A few days ago, a video featuring Microsoft’s Joe Belfiore – intended for use within the company and among its hardware partners – revealed a huge amount of information about its next-generation mobile operating system, Windows Phone 8, also known by its development codename, ‘Apollo’. One of the juiciest details uncovered was that the new OS would bring much broader “scale and choice” on the hardware side of things.
In addition to support for multi-core processors and removable microSD storage, four new display resolutions were also promised. Information highlighted by TechRadar appears to offer the first hints at new form factors that will soon populate the Windows Phone ecosystem. Albert Shum (pictured below), who heads up Microsoft’s Windows Phone Design Studio, appeared at a Nokia event and previewed the expansion of today’s Windows Phone expanding into a varied range of devices, alongside larger Windows 8-based tablets and PCs.
The slide previews six form factors that Nokia will apparently be developing with Microsoft operating systems. It appears to confirm the inclusion of a Windows 8 tablet device (not Windows Phone 8, as Microsoft has explicitly ruled out its phone OS being used on tablets) on the Nokia roadmap, along with a larger touchscreen phone handset with no hardware buttons (perhaps competing with the 4.7” HTC TITAN 2 Windows Phone and 5.3” Samsung Galaxy Note Android handset). It’s likely that larger displays will also usher in higher resolutions, including high-definition support; currently, only one resolution – 480x800px, or WVGA – is available for Windows Phone device manufacturers.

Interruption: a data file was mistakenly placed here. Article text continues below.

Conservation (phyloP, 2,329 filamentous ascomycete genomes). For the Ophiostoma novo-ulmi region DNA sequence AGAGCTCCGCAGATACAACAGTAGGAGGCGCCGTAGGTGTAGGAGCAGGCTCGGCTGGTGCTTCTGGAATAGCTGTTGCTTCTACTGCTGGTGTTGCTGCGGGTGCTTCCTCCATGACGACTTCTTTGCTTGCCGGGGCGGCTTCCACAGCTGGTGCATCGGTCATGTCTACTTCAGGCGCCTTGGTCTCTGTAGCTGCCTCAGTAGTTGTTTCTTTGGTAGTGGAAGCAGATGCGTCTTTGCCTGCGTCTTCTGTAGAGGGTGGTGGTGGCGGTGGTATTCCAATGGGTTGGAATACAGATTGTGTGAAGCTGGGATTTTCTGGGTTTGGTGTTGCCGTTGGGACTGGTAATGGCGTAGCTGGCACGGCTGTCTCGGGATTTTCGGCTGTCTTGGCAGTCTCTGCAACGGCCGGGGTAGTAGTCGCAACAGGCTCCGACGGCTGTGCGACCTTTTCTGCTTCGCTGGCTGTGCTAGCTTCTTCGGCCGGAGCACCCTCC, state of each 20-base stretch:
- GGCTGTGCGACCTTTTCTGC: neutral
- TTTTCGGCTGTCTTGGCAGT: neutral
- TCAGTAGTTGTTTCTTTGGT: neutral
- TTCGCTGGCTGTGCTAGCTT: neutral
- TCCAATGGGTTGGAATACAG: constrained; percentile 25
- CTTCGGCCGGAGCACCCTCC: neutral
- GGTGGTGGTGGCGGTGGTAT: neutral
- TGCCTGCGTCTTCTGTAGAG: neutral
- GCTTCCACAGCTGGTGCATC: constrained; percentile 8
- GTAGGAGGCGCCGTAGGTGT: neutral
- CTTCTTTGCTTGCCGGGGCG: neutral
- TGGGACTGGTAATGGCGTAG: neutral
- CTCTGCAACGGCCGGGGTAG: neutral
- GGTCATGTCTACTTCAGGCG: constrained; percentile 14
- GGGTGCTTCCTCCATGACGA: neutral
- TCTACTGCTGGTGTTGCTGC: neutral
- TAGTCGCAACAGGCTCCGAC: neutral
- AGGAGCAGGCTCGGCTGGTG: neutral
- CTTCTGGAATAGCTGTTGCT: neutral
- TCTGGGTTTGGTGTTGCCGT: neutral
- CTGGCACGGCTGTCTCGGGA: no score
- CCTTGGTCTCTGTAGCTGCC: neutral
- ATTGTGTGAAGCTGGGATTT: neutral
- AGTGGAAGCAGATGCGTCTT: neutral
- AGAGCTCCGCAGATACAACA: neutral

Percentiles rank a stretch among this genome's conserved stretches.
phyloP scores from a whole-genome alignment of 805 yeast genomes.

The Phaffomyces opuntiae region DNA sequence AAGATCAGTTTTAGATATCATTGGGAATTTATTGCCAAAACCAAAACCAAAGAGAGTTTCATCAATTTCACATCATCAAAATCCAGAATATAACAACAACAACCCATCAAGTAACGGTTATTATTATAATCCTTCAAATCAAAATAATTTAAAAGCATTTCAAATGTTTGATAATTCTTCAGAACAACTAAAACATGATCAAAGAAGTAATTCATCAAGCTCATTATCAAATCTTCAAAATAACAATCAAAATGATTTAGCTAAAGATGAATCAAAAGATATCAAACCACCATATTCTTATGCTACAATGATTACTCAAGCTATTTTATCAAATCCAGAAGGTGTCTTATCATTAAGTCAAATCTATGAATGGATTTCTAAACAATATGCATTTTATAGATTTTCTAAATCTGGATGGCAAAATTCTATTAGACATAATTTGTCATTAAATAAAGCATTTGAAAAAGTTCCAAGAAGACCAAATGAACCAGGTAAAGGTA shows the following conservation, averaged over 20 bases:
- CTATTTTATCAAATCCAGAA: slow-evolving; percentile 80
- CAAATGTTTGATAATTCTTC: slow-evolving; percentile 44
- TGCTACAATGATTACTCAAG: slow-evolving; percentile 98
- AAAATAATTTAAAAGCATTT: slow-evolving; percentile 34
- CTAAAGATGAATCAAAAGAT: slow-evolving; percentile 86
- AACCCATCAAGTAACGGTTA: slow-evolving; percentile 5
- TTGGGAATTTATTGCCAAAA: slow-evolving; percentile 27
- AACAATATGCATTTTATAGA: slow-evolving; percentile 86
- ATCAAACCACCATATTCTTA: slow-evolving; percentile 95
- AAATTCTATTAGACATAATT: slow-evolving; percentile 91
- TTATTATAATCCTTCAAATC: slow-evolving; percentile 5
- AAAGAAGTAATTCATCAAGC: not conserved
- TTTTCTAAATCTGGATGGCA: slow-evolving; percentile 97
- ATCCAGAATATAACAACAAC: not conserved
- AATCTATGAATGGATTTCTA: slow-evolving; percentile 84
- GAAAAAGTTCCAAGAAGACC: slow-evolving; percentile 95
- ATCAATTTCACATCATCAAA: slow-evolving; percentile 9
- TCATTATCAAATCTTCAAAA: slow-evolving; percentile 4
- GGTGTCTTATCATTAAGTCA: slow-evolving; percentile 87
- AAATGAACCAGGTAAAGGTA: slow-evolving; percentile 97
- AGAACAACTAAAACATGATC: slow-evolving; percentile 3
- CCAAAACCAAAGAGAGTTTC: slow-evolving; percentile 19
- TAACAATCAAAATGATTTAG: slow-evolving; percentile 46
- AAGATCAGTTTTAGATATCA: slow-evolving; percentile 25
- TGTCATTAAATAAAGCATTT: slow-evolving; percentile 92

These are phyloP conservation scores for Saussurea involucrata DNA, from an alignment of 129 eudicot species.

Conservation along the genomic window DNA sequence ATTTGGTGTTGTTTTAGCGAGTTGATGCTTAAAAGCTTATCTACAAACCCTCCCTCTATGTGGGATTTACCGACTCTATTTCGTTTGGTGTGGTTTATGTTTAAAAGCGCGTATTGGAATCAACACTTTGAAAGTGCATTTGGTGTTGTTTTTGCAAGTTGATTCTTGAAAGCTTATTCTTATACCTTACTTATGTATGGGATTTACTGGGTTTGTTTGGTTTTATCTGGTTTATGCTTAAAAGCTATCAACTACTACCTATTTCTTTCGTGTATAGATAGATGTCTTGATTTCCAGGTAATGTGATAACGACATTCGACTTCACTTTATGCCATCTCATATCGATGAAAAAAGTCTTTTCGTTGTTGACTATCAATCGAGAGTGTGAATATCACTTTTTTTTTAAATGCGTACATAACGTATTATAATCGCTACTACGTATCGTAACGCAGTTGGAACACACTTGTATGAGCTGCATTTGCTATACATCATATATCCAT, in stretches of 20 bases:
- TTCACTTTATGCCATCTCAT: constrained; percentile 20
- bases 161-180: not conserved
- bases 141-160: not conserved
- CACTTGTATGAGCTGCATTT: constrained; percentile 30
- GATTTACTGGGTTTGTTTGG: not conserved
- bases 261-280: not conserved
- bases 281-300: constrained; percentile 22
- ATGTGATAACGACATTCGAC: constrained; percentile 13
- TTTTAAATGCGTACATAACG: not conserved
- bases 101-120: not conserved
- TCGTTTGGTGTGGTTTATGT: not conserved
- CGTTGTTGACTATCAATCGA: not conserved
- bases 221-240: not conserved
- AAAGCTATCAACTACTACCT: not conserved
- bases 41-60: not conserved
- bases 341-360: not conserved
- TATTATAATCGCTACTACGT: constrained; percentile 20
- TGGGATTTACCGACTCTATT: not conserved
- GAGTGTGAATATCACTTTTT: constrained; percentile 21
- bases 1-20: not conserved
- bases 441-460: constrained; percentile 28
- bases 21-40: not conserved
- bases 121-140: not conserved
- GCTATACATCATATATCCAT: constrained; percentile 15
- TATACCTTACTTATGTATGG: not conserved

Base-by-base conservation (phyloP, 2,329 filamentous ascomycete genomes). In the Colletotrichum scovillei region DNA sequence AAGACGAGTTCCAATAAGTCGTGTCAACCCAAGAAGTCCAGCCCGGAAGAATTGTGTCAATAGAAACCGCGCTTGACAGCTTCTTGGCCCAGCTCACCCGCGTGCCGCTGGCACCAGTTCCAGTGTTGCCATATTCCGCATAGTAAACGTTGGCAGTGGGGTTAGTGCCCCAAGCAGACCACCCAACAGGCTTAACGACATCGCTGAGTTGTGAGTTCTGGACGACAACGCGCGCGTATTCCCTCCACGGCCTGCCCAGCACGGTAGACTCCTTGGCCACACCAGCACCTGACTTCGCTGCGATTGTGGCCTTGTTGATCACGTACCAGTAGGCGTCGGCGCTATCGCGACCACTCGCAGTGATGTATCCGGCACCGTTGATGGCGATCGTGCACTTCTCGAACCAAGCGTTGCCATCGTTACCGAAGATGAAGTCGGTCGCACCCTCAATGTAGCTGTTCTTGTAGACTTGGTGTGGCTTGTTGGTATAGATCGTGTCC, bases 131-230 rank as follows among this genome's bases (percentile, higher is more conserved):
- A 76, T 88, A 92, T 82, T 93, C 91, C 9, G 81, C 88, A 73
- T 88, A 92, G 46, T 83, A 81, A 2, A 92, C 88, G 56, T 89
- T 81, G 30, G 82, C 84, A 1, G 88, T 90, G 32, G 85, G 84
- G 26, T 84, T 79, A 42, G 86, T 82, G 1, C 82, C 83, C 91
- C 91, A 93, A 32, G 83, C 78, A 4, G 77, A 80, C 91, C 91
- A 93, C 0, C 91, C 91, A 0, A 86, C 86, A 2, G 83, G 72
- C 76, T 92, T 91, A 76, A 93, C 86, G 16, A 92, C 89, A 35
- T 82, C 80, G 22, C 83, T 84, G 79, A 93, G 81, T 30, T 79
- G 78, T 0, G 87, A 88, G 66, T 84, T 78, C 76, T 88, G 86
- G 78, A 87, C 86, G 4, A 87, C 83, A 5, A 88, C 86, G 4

Three smaller form factors are also revealed here. A smaller touchscreen – presumably with a lower resolution display – is shown; this will likely be a new class of lower-cost Windows Phones designed primarily for developing markets, and which are expected to be launched later this year with the next interim update for the OS, codenamed ‘Tango’. Another new form factor is one that has a fixed hardware QWERTY keyboard below the display (similar to most BlackBerrys, or Nokia’s E6 Symbian phone).
Perhaps the most interesting new form factor is the smallest one of them all. This appears to be an ultra-compact device with a display of between one and two inches in size. Could this be some sort of Windows Phone version of Apple’s iPod nano?
While there’s no indication of exactly when these new devices will materialise, it’s exciting to see that Microsoft and its partners already have a clear idea of how they’d like to expand the Windows Phone ecosystem alongside that of Windows 8, as the company's operating systems for phones and larger devices grow closer together.
Image from Nokia event via TechRadar
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